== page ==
Love is such a nightmare.
Corinne Crosses that Desperate Line Between Just Right Sexy and Scary Sexy.
Corinne's food — the kind she needs to survive — consists of champagne, cheese cubes, and male attention. If there is a lapse in any of these three, she will become "self-conscious." Which in her case is deeply uncomfortable and can only be cured by drunk naps or displays of sexability. Further, her best friend and biggest fan (Oh, god) is Nanny. Middle Name Slash. Last name Maid.
Nanny Raquel, like, not to blame you, but could you not have instilled some self-esteem in this bish? (I know, it's not you. It's All of Us doing this to women.)
Check out this Citizen Kane shot composition homage:
Corinne and her Vah-Zheeen lurk behind the closed door, "massaging" Nick. The uncorked champagne bottle dominating the foreground equals phallic sexability. The foil is the superficial glare of Nick's heart. The chair top represents lust and the tiny glimmer from the light-switch is the size of our hope that Corinne's sex plan will work.
Nick wants to "take it slow." Yes. Nick of the Sex with Liz. And Kaitlyn. And Andi. And all the rumored rest. Corinne knows how to make a man feel good, but she doesn’t know how to make herself feel good.
Let's get with Rachel on this one: grab Corinne's hands. Tell her to breathe and not to panic. Excellent advice, Rachel!
Anyway: Time to consider Nick's propensity for Weeping.
Nick has a philosophy on crying that is this: If you cause someone else pain, you should cry, not them. Because even though they are hurting, they are really hurting you. By hurting. Because of you. Which hurts you. (This logic is so Sean-Spicerian.)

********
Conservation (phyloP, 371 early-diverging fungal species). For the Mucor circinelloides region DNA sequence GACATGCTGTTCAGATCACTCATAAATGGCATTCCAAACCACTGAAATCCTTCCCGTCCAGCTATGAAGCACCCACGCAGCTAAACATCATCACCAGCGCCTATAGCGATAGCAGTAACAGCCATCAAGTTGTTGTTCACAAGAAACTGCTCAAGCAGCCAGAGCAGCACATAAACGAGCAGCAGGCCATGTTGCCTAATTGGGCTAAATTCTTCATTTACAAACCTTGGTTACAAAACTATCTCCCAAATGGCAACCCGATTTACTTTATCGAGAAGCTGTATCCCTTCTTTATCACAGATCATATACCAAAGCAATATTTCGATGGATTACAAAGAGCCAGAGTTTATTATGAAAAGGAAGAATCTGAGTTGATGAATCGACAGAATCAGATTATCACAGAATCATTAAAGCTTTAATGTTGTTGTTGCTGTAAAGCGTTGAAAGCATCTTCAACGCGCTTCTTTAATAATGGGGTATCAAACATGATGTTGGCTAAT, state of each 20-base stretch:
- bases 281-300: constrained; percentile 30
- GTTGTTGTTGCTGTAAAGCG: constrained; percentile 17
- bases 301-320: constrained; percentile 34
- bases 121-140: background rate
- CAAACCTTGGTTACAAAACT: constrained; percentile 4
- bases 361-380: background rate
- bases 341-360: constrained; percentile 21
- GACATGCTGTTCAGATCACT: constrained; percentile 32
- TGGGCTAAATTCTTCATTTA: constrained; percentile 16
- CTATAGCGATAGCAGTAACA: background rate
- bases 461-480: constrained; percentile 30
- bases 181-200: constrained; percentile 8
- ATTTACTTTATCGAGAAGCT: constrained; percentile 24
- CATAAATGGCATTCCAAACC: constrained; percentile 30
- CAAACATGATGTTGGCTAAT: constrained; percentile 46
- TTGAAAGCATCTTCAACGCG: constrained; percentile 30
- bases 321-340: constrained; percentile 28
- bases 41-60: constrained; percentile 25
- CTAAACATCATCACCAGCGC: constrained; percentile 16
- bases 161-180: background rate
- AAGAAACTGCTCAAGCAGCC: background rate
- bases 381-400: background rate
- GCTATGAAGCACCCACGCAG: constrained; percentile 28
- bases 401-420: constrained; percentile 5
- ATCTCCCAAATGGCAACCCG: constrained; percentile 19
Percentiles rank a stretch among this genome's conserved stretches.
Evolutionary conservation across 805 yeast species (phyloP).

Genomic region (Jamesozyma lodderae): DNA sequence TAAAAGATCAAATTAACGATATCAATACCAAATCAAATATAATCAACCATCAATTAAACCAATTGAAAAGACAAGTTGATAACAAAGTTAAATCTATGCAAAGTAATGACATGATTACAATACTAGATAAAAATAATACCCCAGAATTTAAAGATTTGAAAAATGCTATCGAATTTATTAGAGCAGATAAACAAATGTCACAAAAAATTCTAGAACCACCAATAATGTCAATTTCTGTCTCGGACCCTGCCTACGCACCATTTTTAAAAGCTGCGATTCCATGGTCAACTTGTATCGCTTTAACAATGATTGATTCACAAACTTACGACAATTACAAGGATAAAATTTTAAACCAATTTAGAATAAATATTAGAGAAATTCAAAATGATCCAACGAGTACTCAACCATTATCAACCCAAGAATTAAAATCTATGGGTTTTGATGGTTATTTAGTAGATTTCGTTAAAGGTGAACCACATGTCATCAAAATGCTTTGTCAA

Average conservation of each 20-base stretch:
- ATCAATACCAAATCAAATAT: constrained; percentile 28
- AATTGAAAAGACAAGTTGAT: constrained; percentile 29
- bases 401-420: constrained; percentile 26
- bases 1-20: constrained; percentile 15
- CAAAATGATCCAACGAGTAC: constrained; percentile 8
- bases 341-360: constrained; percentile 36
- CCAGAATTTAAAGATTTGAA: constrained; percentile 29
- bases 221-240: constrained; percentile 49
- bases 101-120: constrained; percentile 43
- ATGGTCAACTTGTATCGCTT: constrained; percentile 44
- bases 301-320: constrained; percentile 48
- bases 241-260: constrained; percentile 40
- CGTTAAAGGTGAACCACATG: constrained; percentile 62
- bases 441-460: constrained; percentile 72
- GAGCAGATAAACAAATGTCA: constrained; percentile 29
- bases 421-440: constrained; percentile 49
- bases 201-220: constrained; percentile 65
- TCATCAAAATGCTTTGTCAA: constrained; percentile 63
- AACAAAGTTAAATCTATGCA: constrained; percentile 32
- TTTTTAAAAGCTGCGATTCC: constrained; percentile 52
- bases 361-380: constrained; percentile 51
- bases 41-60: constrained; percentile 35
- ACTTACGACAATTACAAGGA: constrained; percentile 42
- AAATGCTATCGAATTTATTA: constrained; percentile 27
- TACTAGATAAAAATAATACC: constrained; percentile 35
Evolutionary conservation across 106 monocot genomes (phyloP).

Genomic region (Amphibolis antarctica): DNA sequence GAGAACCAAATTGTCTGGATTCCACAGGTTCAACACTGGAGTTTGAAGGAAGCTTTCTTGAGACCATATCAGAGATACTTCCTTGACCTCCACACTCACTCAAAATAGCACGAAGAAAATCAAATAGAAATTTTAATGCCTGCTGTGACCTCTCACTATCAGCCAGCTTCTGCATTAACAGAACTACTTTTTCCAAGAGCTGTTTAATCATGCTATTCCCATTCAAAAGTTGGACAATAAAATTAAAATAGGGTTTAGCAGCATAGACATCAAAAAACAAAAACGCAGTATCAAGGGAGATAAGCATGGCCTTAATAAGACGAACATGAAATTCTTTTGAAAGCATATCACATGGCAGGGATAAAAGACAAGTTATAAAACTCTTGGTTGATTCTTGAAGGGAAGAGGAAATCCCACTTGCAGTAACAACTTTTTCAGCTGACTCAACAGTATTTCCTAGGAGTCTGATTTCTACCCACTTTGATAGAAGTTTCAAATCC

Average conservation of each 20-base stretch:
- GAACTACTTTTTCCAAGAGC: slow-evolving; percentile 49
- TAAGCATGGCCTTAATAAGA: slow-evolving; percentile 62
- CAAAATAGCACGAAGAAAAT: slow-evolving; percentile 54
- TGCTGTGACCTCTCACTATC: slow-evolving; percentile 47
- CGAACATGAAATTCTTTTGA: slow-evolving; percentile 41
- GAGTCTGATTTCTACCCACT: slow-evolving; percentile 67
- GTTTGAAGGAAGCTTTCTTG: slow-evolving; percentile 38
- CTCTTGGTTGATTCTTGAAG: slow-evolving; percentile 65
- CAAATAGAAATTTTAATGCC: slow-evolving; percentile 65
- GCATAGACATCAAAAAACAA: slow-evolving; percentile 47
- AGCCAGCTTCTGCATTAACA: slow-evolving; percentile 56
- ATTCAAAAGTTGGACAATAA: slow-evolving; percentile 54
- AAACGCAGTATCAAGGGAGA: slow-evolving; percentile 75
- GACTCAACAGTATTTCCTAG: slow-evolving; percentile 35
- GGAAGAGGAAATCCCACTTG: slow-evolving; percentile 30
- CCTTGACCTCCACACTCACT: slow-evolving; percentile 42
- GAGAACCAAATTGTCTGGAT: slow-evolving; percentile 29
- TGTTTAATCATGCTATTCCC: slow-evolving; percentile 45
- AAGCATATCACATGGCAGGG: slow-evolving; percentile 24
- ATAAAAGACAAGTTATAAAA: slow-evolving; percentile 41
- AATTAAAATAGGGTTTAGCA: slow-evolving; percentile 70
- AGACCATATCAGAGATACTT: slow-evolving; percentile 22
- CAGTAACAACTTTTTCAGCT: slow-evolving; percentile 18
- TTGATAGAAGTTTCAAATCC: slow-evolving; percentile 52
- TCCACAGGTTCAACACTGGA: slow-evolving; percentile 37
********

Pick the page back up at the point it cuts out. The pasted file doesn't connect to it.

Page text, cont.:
This is why Nick weeps when he sends home Kristina.
And why he acts so put out when he has to cast off Danielle. She was too great a reminder that he comes from Wisconsin and not from the star-studded loins of gods who mated with celebrities. Poor Danielle. She was so Waukesha. And Nick is not going near Dullsville for the hometowns, which are "right around the corner," as he mentions a million times.
Raven's Hoxie, Arkansas Tumbleweed Town will be ordeal enough — for all of us. Danielle: you are the woman Nick would marry had he not achieved fame and consequence. Now he is greatness. And you, Danielle, are a certifiable normo.
Their break-up scene takes place amid candelabra that resemble the ropey carcasses of dead jellyfish. Nick oozes nausea. It's all too much for him.
He keeps declaring his stats (although he doesn't run the numbers on sex partners.) He's been on the show four times. Loved three times. Proposed twice. Been the bachelor once. He's not ashamed. He wants a great love. A different love. The kind that you crave.
He's describing a re-virginization campaign except of the Heart instead of the Body.
Nick must feel a love he has never felt before. Or else he really will have to walk off this show. (Which leaves the possibility for another season. After some counseling. Remember Brad, LOL?!)
Nick is probably gunning for a recurring role, what with these deluxe theatrics. Look, we're all fine with men crying. It's not that. Sob away, gents.
It's that Nick's calculated anguish — the "acting class" aspects of Nick's tear streaks — seems an affront when placed beside someone like Kristina. Immigrant Adoptee with Tragic Past. These exploitation rituals never end.
It's Lovesploitation. Garish. Over-the-top. Truth entwining with lies.
“You didn’t give me a fair chance," laments Kristina, "You’re letting me go.”
Nick bristles at the accusation and cries some more. Doesn't she know how hard this is for him?
This is Nick's heartbreak, Kristina! He is the dumpee!
Now get the hell out.
Image Credit: Instagram/therachlindsay; ABC, The Bachlor